Nicolaes Witsen, The Dutchman Who Taught the Tsar Shipbuilding
In the remote Russian city of Naryan-Mar, an exhibition has opened on Nicolaes Witsen. The seventeenth-century Dutch statesman and cartographer is one of the symbols of the shared history of Russia and the Netherlands. An expert on Russian affairs and shipbuilding, Witsen was a friend of Tsar Peter I.
Portrait of Nicolaes Witsen by Dutch Painter Michiel van Musschen (1645-1705), 1688 © Wikipedia
The exhibition Nicolaes Witsen and the Vanished Town and the related programmes mark the 380th birth anniversary of the Dutch cartographer and diplomat Nicolaes Witsen (1641-1717). The exhibition was hosted by the Pustozersk Museum as the first activity of a long-term focus on the Netherlands by Naryan-Mar’s regional museum, the Kraevedchesky Muzey.
What makes this exhibition north of the Artic Circle so significant that both Janette Verrijzer, cultural attaché at the Embassy of the Netherlands in Moscow, and Victoria Lourik, expert at the cultural department of the Consulate General in Saint Petersburg, made the long journey there, partly even by snowmobile, just to attend the opening? Why are Nicolaes Witsen and the Pustozersk Museum so interesting?
‘Witsen is one of the symbols of the shared history of Russia and the Netherlands,’ explains Ambassador Gilles Beschoor Plug in his video message on the occasion of the opening of the exhibition. After all, he created the first accurate map of Russia and Tartary made in the Western world.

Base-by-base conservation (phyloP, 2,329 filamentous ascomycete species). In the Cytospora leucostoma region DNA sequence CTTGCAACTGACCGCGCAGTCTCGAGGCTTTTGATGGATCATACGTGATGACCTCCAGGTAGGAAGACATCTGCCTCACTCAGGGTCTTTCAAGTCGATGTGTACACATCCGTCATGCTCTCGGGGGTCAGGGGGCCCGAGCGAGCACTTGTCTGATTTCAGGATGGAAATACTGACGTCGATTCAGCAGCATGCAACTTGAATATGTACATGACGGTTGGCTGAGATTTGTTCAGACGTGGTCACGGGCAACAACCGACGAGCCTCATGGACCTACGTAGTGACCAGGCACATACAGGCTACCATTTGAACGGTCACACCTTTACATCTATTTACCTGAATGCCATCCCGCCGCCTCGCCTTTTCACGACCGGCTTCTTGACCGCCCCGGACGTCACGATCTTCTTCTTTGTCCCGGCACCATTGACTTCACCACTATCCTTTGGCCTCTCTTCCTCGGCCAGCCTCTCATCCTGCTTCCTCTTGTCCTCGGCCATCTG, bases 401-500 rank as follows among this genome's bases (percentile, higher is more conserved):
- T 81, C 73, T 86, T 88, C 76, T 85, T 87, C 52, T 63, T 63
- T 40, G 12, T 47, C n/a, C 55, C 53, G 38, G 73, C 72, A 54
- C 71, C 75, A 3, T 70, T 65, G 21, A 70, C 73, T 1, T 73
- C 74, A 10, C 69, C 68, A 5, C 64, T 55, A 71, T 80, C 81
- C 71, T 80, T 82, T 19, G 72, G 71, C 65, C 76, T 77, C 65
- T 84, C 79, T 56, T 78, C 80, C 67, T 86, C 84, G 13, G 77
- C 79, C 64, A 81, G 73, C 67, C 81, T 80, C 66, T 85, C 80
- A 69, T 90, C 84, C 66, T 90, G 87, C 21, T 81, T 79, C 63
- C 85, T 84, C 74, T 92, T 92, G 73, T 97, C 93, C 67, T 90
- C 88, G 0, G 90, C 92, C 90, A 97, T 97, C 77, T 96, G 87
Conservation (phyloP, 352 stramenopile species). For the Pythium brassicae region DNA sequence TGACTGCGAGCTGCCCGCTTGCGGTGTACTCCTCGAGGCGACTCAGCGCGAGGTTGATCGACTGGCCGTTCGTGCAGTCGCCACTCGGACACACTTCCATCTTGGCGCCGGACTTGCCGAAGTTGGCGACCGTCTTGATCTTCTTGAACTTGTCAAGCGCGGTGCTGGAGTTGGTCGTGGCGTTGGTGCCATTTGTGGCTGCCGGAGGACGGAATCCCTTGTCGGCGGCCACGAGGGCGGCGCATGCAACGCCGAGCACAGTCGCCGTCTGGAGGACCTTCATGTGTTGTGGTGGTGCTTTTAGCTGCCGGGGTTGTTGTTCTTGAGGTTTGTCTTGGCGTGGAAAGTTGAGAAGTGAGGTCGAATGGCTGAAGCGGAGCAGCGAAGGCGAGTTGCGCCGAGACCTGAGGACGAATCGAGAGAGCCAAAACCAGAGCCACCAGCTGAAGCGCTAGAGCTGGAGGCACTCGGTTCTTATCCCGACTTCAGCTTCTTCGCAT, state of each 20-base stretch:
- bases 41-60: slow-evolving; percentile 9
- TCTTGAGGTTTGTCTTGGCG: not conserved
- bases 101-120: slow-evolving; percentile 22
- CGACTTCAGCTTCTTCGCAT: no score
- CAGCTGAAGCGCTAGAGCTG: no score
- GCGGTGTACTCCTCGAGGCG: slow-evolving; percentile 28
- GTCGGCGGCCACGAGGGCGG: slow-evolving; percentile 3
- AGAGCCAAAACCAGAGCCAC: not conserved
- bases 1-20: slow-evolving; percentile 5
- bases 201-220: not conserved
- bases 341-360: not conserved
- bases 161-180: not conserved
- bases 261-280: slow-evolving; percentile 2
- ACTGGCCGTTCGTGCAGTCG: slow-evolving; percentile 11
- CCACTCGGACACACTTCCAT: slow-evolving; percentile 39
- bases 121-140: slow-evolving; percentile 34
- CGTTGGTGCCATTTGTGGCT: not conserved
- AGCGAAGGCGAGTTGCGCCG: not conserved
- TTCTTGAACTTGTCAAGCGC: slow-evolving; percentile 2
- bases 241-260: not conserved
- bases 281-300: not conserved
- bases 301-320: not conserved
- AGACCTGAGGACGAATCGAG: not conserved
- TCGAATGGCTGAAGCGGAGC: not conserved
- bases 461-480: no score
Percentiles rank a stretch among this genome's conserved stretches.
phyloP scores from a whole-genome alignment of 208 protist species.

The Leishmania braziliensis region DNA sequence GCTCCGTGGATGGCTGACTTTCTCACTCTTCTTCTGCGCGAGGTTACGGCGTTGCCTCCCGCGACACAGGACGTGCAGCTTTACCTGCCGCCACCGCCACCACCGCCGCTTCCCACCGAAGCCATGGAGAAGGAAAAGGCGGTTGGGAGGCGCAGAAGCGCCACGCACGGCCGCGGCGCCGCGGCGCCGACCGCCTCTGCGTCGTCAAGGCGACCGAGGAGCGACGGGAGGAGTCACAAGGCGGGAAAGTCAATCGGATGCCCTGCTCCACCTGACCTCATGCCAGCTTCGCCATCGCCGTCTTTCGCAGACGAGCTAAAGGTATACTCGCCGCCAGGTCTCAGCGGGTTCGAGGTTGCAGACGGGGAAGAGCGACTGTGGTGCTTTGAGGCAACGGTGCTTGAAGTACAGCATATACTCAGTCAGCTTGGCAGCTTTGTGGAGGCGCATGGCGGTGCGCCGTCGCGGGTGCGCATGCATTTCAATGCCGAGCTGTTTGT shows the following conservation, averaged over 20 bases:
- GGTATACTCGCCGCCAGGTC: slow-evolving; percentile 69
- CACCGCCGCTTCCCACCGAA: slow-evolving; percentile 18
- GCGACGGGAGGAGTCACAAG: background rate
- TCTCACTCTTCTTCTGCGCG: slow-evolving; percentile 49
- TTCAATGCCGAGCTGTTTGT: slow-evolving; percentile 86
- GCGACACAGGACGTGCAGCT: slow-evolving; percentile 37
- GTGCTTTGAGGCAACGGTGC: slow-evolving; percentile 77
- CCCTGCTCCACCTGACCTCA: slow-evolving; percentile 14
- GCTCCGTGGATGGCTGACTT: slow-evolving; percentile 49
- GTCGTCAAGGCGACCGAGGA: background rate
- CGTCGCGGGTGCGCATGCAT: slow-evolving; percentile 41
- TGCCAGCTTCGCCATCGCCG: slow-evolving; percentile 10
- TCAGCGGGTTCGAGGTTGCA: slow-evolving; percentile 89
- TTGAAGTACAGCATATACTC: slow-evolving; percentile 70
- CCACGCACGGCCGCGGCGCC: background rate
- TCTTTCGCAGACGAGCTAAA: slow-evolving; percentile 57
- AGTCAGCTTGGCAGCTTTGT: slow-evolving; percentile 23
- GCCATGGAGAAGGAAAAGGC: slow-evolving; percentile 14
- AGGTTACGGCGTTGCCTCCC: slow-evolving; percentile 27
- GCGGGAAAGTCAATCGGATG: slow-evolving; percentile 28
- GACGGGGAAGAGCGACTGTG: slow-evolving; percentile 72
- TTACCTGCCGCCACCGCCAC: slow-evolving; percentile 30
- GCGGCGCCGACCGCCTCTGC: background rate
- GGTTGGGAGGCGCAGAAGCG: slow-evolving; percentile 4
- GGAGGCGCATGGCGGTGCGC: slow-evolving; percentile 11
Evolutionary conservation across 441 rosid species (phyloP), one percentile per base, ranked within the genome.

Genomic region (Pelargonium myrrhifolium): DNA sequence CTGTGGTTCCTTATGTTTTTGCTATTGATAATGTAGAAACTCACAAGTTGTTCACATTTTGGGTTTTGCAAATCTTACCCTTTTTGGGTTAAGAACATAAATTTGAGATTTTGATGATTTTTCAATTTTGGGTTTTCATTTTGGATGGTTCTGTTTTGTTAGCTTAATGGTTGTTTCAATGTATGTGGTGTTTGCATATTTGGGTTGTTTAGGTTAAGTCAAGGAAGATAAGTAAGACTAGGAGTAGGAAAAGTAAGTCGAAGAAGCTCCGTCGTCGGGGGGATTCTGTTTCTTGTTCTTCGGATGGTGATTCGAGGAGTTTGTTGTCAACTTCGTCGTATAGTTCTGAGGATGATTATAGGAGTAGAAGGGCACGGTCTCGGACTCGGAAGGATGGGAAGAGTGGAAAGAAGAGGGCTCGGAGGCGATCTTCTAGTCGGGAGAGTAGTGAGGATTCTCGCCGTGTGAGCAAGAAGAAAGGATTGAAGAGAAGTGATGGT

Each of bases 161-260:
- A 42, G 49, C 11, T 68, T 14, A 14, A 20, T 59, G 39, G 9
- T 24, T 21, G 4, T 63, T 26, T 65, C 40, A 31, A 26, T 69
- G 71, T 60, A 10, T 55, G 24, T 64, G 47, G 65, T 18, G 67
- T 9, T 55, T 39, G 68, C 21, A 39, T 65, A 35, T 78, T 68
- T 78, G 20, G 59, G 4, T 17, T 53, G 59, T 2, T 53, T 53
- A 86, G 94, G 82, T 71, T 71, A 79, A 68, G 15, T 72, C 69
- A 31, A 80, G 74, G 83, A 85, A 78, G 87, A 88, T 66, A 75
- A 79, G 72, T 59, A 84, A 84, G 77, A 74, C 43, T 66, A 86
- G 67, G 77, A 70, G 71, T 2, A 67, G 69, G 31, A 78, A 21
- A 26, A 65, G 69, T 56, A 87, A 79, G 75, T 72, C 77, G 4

Dutch Ambassador Gilles Beschoor Plug: 'Witsen is one of the symbols of the shared history of Russia and the Netherlands'
Witsen, a cartographer, a diplomat and entrepreneur, was elected burgomaster of Amsterdam thirteen times. He was a special ambassador to Great Britain and served as a director of the Dutch East India Company. He also was an advisor to Dutch Stadtholder Prince William III and a friend of Tsar Peter the Great. Witsen’s scientific and cultural contributions are remarkable as well: he was a curator of Amsterdam’s botanical garden, a member of the English Royal Society, a patron of artists and a published expert on shipbuilding.
His work on shipbuilding: Aeloude en hedendaegsche Scheepsbouw en Bestier (1671) brought him into contact with Tsar Peter the Great. They started a correspondence, since the Tsar wanted to modernise his fleet according to the West-European standards.
Witsen's book on shipbuilding: 'Aeloude en hedendaegsche Scheepsbouw en Bestier (1671)' © Catawiki
Town above the Arctic Circle
Pustozersk was the first town built by Russians north of the Arctic Circle. The city was important for the Netherlands, with Dutch ships sailing there in the 16th and 17th centuries loaded with salt, vegetable oil, wine and other products, and returning home with furs, fish and other northern goods.
The city of Pustozersk, Russia, by V.A.Tolvinsky - Vsemirnaya Illustraciya, 1886 © Wikimedia Commons
Besides this trading history, it is also important to mention the Barentsz and Van Linschoten expedition of 1594, during which the Dutch discovered coasts, islands and bays in the area, giving them Dutch names. The city of Pustozersk is described in Witsen's North and East Tartary, including a map. Still used by historians and archivists today, it is the oldest and the richest source of written information about the city.